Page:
Algorithmic Forms of Musical Gestures: Karlheinz Essl

It has hardly ever been so easy to secure music and thus repeatedly play the same material the same way. These possibilities of contemporary music reproduction are exactly what Karlheinz Essl defies. This inherent feature demonstrated ever so often in his improvisational performances is also used in his compositions, which is quite contrary to the conventional definition of composing. In this sense, Essl sets his works in a dialogue with tradition, but without letting his works appear traditional. For example, in his Lexicon Sonata, for which he has been algorithmically formalizing musical gestures from the works of major composers such as Johann Sebastian Bach, Wolfgang A. Mozart, Schoenberg, Boulez and Stockhausen since 1992.

The changeable parameters are transmitted through random structure generators on a self-playing piano and create a piece that takes a different shape at every performance. Inspired by the formalization of typical musical gestures, he widened his intention to the so-called Real Time Composition Library, which allows him, as well as other composers, to use these gestures in other compositional contexts. Thus, these are meta-instruments with which he creates meta-compositions – music about music, without being literally quoted.

One of these meta-compositions is the cycle Sequitur, which now includes more than a dozen others parts for trumpet, flute and cello as well as electric guitar, accordion and toy piano. The concept refers to the sequence of Luciano Berio and shares a common exploration of the technical possibilities of playing solo instruments. To extend the possibilities even more, Essl added a computer program that reproduces and electronically alters what the performer played, which allows him to interact with the music played before.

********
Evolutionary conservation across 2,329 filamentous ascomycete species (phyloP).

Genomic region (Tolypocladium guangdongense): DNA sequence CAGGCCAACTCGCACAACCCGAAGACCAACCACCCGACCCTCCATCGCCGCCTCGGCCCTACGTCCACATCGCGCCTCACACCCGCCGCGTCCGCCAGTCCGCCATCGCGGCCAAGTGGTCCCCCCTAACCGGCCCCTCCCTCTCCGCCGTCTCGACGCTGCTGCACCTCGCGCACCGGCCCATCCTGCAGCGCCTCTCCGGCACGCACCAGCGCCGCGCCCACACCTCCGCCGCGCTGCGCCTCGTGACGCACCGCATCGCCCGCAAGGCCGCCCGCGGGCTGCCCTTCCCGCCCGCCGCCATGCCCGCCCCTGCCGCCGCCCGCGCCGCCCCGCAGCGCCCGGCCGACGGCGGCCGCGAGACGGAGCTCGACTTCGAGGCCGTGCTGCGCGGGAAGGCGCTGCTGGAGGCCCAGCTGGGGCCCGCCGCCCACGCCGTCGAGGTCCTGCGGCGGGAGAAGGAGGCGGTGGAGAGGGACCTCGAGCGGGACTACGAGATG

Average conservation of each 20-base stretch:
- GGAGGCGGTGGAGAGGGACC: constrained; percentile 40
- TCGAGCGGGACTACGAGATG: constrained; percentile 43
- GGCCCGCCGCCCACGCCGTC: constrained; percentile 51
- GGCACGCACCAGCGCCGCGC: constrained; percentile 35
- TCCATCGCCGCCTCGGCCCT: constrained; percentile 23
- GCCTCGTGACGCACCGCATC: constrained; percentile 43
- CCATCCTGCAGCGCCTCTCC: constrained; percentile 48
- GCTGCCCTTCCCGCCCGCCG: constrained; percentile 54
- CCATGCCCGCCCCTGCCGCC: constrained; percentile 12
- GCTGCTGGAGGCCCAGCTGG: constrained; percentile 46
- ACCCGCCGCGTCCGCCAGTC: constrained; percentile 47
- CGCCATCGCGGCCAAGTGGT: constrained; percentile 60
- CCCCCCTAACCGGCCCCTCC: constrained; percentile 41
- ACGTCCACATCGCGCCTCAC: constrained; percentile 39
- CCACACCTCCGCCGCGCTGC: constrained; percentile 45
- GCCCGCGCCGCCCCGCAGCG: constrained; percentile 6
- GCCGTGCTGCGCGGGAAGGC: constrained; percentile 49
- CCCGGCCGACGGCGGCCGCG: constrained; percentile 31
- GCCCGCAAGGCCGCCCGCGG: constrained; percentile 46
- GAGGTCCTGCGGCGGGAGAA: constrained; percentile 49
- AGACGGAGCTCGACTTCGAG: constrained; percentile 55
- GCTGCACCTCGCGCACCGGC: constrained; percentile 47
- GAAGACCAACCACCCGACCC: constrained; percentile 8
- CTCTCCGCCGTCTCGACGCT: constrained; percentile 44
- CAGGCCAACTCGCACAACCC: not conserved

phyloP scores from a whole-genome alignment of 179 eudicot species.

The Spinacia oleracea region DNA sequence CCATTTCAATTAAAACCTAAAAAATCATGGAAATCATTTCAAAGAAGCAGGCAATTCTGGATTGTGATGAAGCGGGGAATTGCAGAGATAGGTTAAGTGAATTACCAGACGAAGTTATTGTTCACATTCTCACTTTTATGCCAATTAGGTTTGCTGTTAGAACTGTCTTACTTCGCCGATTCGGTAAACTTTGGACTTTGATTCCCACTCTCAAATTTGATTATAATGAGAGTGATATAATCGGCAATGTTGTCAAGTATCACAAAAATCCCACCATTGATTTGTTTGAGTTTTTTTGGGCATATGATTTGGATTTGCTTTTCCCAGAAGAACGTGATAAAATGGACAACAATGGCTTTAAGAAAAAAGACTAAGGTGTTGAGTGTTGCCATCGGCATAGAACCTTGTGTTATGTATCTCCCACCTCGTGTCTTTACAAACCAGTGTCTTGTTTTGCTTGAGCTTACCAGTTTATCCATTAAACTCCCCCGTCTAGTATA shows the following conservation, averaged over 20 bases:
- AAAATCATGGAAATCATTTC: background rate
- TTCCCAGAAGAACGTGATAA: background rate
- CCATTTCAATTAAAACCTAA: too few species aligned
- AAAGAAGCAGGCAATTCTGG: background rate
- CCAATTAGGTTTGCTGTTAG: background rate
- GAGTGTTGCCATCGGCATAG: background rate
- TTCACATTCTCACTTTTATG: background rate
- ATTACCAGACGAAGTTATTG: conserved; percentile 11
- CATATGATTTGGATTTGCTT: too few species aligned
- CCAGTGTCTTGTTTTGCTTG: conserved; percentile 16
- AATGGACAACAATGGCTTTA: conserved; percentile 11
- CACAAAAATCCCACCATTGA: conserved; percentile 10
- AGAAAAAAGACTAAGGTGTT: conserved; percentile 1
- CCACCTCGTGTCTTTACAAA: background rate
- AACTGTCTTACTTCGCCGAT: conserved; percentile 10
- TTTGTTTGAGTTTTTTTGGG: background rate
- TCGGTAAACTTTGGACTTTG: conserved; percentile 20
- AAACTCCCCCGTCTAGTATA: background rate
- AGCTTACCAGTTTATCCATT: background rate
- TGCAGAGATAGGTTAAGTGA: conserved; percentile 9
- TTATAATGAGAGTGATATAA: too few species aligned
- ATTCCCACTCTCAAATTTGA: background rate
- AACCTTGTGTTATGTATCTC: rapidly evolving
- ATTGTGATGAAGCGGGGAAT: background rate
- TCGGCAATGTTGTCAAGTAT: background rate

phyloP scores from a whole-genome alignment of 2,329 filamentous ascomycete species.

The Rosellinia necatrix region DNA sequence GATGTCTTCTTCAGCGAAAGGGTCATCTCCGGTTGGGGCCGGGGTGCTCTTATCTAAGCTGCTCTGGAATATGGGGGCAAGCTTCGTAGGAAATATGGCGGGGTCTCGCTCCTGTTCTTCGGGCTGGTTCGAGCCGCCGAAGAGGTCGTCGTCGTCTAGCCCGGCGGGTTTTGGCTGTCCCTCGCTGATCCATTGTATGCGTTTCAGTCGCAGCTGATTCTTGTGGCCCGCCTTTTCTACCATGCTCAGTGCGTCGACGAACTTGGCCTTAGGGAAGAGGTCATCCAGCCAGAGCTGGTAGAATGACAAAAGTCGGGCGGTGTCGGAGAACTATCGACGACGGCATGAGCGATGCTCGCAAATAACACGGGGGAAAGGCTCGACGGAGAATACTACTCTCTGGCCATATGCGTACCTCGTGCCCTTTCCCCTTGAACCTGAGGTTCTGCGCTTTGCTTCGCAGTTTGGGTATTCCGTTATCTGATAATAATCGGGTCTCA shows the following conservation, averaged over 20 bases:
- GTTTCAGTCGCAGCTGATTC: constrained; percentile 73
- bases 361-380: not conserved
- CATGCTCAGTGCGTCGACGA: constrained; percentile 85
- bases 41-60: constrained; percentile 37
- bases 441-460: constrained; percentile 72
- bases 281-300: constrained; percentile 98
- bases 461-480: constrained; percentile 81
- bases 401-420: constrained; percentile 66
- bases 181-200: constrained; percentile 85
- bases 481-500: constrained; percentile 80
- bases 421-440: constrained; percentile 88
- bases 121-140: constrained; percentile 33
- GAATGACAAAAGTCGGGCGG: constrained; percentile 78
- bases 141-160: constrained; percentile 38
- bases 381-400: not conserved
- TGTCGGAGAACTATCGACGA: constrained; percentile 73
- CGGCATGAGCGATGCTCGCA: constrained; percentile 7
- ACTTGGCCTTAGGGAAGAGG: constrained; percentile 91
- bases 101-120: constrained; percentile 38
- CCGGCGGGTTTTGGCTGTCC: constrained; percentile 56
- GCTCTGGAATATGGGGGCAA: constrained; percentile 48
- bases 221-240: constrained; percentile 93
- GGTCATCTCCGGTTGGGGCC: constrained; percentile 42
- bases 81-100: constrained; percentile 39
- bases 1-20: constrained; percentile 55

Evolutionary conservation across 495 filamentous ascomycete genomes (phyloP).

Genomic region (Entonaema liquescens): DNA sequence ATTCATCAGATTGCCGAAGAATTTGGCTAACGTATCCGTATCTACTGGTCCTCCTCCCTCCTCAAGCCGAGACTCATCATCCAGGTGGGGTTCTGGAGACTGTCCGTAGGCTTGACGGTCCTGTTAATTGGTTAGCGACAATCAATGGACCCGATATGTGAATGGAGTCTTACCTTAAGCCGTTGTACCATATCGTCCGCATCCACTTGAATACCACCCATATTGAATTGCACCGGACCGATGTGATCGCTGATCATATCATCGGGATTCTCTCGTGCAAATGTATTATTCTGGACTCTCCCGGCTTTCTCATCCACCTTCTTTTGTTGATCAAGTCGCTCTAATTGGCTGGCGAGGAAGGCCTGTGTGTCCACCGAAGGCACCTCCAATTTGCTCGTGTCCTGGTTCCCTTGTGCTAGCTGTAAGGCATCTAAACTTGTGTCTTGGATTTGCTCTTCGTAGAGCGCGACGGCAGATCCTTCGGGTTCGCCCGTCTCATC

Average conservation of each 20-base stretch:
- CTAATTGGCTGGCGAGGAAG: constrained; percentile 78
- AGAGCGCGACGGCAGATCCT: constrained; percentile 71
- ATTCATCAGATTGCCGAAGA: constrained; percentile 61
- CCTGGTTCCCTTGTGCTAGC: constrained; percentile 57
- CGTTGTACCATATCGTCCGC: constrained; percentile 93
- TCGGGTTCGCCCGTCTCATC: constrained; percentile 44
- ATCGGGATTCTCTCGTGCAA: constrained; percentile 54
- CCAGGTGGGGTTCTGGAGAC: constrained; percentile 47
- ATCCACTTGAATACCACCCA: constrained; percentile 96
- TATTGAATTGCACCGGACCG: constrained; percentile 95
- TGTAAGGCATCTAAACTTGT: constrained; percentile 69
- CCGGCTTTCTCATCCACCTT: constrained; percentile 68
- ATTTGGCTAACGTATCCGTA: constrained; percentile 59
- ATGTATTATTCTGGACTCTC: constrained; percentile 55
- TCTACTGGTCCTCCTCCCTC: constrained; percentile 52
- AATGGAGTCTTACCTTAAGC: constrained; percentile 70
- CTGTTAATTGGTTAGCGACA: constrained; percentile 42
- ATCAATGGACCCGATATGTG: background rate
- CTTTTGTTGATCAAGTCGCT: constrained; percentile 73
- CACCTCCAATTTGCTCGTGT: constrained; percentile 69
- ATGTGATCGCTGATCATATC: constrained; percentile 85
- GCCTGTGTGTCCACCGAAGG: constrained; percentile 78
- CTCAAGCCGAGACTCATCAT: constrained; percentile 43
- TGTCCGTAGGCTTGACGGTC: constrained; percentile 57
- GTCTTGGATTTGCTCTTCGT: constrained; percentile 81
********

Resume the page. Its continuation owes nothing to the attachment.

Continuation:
Apart from these small compositions, Essl’s creative work also includes extensive chamber music and orchestral compositions. He learned the necessary skills when studying composition with Friedrich Cerha (for whom he realized the electronic part in Cerha’s Spiegel III) and studying electroacoustic music with Dieter Kaufmann.

The trained double bass player also likes perform on stage himself, for instance when he performs his Lexicon Sonata or his free improvisations. Although he doesn’t perform too often with his originally learned instrument, but rather performs with electronic devices and, occasionally, with a grooved part of a tree trunk, which he sets in vibration just like a percussion instrument and electronically changes it in real time. For this matter he also developed a computer program between 1998 and 2010, that enables him to adjust various parameters, depending on the performance situation and personal preferences.

Karlheinz Essl already discovered his joy of experimention in his youth at piano lessons, and his subsequent contact with Jazz surely also accommodated this passion. Perhaps that is where the skeptical view on the unchangeable comes from. He regularly organizes “blind dates”, which are always unrepeatable listening events of the improvisational interaction between various musicians.

In addition to composing and playing music, Karlheinz Essl also spreads his conception of music in other forms, such as teaching music at the Vienna University and curating concert series in the Schömerhaus.

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(Photos by Markus Rössle)